A exploration of spiritual stillness, 30 day fast of reading, studying and practicing the 26th verse of Tao Te Ching. (Living Calmly) The month long spiritual exercise in accepting and being gracious for what lies ahead. Being a avid hack writer, I’ll post 30 days consecutively, thoughts on “Being Content.” Poems, exercises, take-home assignments, etc.
Day, 4 Contentment
A Hindu holy man in India had reached the outskirts of the village and settled down under a tree for the night when a villager came running up to him and said, “The stone! The stone! Give me the precious stone!” “What stone?” asked the holy man.
“Last night the Lord Shiva appeared to me in a dream,” said the villager, “and told me that if I went to the outskirts of the village at dusk I should find a holy man who would give me a precious stone that would make me rich forever.”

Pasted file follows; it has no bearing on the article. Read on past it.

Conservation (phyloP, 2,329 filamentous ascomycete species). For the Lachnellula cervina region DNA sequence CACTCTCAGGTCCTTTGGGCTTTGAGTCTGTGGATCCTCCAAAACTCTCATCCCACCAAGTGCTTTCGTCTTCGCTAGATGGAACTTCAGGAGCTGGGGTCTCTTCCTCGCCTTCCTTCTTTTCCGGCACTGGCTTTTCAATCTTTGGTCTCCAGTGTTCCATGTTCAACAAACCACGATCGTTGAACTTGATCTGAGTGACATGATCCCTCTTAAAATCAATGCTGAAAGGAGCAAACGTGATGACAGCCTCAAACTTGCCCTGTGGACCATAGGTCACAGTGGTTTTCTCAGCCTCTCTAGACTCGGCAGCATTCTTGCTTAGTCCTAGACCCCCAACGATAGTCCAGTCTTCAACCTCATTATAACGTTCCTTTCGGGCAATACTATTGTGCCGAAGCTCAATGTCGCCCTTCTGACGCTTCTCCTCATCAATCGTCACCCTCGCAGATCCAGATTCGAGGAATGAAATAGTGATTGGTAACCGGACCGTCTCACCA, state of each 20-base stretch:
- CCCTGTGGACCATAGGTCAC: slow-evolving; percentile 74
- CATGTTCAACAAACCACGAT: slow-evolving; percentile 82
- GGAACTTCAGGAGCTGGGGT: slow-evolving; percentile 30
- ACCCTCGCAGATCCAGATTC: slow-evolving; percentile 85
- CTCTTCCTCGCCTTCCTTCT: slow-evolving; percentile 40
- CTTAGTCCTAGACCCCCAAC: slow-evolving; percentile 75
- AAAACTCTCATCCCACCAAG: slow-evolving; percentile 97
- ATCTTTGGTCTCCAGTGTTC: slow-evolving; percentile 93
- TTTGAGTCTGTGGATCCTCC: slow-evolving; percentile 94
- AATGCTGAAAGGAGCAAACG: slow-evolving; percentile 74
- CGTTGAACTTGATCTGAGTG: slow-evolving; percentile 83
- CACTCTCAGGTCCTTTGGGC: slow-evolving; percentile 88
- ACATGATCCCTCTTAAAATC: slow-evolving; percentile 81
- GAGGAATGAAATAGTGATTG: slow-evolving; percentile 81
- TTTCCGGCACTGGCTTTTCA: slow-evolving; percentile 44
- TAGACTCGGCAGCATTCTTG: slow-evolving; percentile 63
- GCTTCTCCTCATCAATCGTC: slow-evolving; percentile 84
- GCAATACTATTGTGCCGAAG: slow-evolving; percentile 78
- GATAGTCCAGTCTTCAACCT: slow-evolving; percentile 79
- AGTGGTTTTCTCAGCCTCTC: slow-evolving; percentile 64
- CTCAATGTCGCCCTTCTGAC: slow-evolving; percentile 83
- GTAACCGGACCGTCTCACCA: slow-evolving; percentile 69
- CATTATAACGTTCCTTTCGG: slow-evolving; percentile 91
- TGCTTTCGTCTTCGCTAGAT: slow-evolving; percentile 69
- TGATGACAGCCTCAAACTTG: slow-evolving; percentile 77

The holy man rummaged in his bag and pulled out a stone. “He probably meant this one,” he said as he handed the stone to the ecstatic villager. “I found it on a forest path some days ago. You can certainly have it.”
The man gazed at the stone in absolute wonder and amazement. It was a diamond, probably the largest diamond in the whole world, because it was as large as a man’s head.
The villager took the diamond and walked away feeling rich and happy at last. He’d never have another financial worry the rest of his life. But when he went to bed that night, all night he tossed and turned, unable to sleep.
Next day, at the crack of dawn, he rushed to the outskirts of his village and woke the holy man. “Please, holy man,” the villager pleaded earnestly, “give me the wealth that makes it possible for you to give this diamond away so easily.”
A Zen Master lived the simplest kind of life in a little hut at the foot of a mountain. One evening, while he was away, a thief sneaked into the hut only to find there was nothing in it to steal.
The Zen Master returned and found him. “You have come a long way to visit me,” he told the prowler, “and you should not return empty handed. Please take my clothes as a gift.”
The thief was bewildered, but he took the clothes and ran away. The Master sat naked, watching the moon. “Poor fellow,” he mused, ” I wish I could give him this beautiful moon.”